by Grace Hase, senior, Archbishop Mitty H.S.
Do hard things. The past two years working with legislators at the state and federal level have not been easy for us at Archbishop Mitty. Especially when necessary programs have been painfully cut from our budgets. I have found inspiration from a book that I read this past year, Do Hard Things by teenagers Alex and Brett Harris.
Alex and Brett operate a public awareness organization Rebelution to encourage students to take initiative in society. Their efforts have resulted in the empowerment of teens across the world. The book has had a great impact on me and my friends. I had the opportunity to interview Alex Harris recently and want to share their mission with you.
“We definitely are advocates, and is every rebelutionary (in our network)! Our goal is not only for personal growth in character and competence, but to collaborate with other young people to change how society views the teen years.” Just like MAP, this community Rebelution, take progressive action against social injustices, and work for the marginalized. Upon learning about Alex and Brett I learned our goals are one in the same: advocate for the voiceless. “For Brett and me, that means telling stories of what ordinary young people are doing–and storytelling is at the core of any effective advocacy campaign.”
The primary goal for Alex and Brett is to help teens see they can achieve far more than the way they are perceived in society. They even created their own word to sum this all up: Rebelution. Rebelution derives from the words revolution, and rebellion.
Two years of working in advocacy has taught me the important of personalizing an issue your meeting with a legislature. Storytelling is the root and heart of any effective lobbyist talking points. We work to tell the stories of those less fortunate to our state and national legislators. The girl who was trafficked into slavery from her local community center. The foster care child who works to overcome the obstacles in obtaining an education. And, the homeless mother of two who barely makes end meet living off of food stamps.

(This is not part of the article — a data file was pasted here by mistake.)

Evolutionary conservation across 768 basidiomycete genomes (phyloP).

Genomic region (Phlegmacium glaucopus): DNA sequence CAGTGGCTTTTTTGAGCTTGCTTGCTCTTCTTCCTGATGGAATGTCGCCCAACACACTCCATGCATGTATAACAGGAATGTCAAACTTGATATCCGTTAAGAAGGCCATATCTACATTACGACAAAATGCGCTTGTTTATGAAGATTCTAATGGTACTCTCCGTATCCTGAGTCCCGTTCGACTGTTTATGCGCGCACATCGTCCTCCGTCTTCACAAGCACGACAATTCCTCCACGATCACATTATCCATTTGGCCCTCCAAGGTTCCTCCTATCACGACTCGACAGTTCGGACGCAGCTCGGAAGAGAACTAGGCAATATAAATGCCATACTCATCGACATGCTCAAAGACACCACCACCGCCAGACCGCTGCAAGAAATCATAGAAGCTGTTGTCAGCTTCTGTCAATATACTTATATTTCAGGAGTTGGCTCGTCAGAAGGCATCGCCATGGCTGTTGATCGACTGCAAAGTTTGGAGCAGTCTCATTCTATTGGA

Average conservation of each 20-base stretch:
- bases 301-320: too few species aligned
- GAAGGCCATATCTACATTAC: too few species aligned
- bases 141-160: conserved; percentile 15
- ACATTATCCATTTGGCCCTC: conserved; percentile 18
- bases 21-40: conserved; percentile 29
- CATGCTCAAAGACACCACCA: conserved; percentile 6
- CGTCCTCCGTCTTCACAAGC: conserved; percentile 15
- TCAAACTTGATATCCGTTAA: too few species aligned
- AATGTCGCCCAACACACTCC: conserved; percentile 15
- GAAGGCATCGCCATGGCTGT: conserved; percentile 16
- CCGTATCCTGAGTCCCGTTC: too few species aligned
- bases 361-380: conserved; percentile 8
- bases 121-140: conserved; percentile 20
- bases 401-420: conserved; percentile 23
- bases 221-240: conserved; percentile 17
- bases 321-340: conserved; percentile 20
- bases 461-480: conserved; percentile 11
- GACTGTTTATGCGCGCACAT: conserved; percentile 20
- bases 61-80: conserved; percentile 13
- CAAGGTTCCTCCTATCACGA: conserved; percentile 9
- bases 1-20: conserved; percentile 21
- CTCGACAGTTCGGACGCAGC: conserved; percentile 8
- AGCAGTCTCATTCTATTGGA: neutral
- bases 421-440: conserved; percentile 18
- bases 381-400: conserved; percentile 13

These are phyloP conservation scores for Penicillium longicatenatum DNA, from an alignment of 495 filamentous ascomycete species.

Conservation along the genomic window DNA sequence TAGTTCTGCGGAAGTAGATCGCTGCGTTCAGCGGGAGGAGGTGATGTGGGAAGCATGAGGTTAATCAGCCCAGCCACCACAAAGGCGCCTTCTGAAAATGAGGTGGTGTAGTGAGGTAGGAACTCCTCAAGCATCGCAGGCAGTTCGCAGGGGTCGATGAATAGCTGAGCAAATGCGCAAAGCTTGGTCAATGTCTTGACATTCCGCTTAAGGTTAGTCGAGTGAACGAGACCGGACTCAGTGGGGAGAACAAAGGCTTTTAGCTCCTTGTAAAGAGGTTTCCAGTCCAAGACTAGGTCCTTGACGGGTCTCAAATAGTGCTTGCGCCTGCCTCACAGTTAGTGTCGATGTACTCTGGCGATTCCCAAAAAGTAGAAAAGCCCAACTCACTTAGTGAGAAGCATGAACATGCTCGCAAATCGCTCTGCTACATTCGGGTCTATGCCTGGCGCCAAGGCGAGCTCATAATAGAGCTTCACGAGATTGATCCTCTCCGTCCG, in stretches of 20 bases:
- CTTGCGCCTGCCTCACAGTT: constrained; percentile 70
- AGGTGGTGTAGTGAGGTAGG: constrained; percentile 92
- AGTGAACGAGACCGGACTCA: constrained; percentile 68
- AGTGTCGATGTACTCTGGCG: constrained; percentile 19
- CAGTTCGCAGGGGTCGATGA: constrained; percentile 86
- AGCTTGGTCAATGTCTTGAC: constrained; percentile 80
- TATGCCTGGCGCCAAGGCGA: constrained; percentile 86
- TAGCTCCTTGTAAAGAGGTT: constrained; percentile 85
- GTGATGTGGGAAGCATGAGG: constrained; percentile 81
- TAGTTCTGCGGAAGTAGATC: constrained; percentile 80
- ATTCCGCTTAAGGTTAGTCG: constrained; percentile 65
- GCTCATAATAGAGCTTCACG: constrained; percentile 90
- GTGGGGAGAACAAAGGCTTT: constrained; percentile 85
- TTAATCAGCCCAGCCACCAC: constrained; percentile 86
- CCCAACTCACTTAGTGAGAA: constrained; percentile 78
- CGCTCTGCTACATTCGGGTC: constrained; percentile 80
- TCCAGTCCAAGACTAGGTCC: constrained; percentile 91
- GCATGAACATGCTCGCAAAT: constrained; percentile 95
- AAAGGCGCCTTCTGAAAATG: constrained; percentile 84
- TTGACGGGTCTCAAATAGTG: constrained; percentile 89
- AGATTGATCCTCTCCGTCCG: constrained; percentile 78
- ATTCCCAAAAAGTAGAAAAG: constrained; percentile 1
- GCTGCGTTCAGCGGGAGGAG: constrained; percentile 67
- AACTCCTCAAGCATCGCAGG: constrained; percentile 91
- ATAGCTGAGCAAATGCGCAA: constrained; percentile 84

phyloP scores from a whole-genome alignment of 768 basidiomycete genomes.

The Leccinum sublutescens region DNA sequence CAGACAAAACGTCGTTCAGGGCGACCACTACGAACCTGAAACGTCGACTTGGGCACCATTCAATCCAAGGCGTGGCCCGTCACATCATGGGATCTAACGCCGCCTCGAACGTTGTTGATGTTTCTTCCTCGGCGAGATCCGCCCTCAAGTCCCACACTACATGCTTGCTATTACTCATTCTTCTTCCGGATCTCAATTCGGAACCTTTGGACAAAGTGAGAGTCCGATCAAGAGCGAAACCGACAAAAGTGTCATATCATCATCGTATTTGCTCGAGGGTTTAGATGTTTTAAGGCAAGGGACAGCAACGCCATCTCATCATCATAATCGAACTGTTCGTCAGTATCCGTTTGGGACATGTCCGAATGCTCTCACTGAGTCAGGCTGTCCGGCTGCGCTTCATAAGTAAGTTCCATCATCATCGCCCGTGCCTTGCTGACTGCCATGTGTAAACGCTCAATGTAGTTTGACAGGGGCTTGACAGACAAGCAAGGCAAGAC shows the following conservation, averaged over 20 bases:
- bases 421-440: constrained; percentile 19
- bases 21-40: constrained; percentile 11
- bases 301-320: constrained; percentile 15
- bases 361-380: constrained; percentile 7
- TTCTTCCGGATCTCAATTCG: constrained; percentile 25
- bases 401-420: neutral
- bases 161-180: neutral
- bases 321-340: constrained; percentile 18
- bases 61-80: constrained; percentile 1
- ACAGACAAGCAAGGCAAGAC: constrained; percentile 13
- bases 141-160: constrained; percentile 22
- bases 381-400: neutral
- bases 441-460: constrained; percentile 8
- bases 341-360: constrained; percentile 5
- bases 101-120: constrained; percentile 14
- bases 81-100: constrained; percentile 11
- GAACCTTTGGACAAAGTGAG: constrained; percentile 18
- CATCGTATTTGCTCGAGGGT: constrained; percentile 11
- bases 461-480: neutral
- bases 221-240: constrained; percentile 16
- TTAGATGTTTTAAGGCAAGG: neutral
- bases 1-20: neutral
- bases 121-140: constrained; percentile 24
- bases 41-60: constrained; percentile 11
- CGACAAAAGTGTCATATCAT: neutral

What I find remarkable is we are not college-educated adults delivering these points to our representatives, we are simply ambitious high school students trying to make a different. So you can see I was thrilled to learn we aren’t the only group that works through the government to change society. Alex and Brett themselves dove into an internship thousands of miles away from their home town at the Alabama Supreme Court house at the age of sixteen. “It was exciting, and challenging”, states Alex. “We had never worked a nine to five job before, or had as much responsibility as we were eventually given. But it was also our ‘personal rebelution’ because that was where we clearly saw, for the first time, the power of expectations.”
Walking into each and every legislative meeting, MAP students prove that what Alex and Brett did is possible for any teenager. Each and every meeting is followed by a renewed sense that teenagers can act to change the world, and that the respect for them to do so is given to them by these adults in return. Teenagers all over the world have been rising up and joining the cause to have youth be the change of the world. Thousands of other teen’s stories are located throughout the Harris’ book and on their blog. So now the real question is: are you ready to do hard things?